The estimated 1,000 people per hour who walk through The Porch at 30th Street Station will now pass a wall of greenery, a noticeable change from the drab construction site-view these same pedestrians have had for the past few months.
When construction on 30th Street Station’s street-level, west plaza – part of a $25 million Amtrak project to revitalize the station – began this past fall, chain-link construction fences went up around the site. Though the work is phased to minimize pedestrian impact, thousands of pedestrians have been walking along the grey construction fences since the work began.
Now, in an effort to lessen the visual impact on passersby, University City District (UCD) has installed a custom-designed modular plant wall that stands on The Porch, in front of the construction fences.
“This has been a fun project to work on, and we think it is a refreshing approach to the age-old urban quality of life issues relating to construction fences,” said Nate Hommel, UCD’s Capital Projects Manager in an email.
UCD worked with Mario Gentile of Shift_Design to custom design and build the wall, which is made of laser cut, galvanized steel sheets. Gentile built the wall in a modular fashion so that it can be moved and reused in other locations. Freestanding, the wall is weighted down with rubble from the construction site but is still less than the maximum weight limit of The Porch, 300 lbs per square foot.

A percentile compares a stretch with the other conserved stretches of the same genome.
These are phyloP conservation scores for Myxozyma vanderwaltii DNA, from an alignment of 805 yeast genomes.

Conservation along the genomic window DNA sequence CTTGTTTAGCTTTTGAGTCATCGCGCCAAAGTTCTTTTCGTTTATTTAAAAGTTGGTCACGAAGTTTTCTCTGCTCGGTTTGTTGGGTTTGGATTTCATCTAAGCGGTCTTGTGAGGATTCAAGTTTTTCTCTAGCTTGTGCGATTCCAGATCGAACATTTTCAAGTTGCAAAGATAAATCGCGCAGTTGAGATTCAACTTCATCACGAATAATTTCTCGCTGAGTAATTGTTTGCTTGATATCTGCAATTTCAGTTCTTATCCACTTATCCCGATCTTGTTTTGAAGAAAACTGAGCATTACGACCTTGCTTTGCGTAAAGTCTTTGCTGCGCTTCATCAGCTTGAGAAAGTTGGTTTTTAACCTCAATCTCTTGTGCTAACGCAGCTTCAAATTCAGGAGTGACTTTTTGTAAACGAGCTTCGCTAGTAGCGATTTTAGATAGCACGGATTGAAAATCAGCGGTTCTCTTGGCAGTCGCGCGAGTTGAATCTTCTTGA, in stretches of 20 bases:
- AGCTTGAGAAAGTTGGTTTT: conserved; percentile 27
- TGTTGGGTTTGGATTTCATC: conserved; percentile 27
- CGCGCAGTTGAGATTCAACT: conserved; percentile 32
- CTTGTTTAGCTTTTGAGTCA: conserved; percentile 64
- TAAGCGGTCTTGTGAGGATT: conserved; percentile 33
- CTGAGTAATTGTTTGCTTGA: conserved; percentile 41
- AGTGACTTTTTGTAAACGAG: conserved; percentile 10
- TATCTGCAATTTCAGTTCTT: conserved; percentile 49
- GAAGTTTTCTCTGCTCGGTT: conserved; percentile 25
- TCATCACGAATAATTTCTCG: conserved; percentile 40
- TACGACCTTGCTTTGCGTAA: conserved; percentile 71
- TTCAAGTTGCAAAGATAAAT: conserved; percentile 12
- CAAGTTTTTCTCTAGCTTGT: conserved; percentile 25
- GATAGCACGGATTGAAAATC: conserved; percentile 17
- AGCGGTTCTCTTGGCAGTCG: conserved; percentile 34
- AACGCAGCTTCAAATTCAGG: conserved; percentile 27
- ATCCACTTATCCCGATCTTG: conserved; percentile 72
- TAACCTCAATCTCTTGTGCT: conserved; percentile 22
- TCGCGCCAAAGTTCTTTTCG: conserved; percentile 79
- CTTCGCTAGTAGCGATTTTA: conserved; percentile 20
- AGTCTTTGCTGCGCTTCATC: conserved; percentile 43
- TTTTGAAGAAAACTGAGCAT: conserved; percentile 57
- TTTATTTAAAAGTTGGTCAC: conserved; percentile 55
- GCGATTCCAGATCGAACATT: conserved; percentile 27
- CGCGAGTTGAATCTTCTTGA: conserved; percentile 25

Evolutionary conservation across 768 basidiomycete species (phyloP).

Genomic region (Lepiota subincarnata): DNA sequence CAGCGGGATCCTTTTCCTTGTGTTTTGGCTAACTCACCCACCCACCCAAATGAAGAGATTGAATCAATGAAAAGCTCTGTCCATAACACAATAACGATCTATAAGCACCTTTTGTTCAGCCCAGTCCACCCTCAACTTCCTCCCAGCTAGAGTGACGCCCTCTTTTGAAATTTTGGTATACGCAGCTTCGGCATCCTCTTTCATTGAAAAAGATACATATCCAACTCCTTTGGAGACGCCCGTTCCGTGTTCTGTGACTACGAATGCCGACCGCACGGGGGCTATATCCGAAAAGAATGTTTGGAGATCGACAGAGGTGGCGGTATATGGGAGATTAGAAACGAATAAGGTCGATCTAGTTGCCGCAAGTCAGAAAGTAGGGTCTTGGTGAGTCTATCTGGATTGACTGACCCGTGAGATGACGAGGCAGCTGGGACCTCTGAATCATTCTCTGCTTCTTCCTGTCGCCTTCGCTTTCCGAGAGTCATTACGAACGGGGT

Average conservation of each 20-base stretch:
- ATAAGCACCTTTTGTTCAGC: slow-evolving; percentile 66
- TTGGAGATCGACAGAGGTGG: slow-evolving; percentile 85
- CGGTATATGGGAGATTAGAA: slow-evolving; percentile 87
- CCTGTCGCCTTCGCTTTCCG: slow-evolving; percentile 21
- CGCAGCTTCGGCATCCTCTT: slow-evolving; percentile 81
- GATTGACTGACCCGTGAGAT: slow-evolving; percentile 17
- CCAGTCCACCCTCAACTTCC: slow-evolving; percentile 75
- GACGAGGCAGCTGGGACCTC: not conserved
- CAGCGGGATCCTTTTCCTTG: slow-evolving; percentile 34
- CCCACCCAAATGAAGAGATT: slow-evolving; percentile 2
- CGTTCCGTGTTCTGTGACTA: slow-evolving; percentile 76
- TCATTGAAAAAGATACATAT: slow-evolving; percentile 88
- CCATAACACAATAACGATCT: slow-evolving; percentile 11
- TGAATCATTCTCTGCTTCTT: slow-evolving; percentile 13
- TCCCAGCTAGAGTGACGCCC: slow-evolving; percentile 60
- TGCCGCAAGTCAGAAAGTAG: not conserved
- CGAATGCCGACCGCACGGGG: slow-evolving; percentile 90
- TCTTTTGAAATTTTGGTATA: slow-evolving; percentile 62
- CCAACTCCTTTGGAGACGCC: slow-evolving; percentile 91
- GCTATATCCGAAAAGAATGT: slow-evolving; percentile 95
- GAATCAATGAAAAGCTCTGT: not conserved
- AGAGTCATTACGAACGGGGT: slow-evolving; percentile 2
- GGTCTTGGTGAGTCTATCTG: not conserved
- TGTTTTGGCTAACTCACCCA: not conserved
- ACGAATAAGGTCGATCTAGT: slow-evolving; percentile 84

“After all, the entire Porch is essentially a bridge!” Hommel said.
The green walls’ plants were installed small, but as the warmer weather approaches, Hommel said the wall will be “bursting with life.”
“We wanted something that was modular so that it would be reused in the future, and we wanted to add colorful plants in unexpected places,” he said.
The west-plaza construction is scheduled to wrap up by the end of November 2013. At that time UCD plans to reuse the green wall at another site. UCD has not decided exactly where that will be, but the organization is open to suggestions.
Christine covers transportation and writes about everything from pedestrian concerns to bicycle infrastructure, bridges, trail networks, public transit and more. Her favorite assignments send her bushwhacking through Philadelphia’s yet-to-be-cleared bike trails, catching a glimpse of SEPTA’s inner workings or pounding the pavement to find out what pedestrians really think. Christine also covers community news for Eyes on the Street, where her coverage ranges from food sovereignty to public art and urban greening. She first joined PlanPhilly in fall 2011 as an intern through a partnership with Temple University’s Philadelphia Neighborhoods website. During the internship her reporting on the Housing Authority’s surplus property auctions earned an award from the Society of Professional Journalists.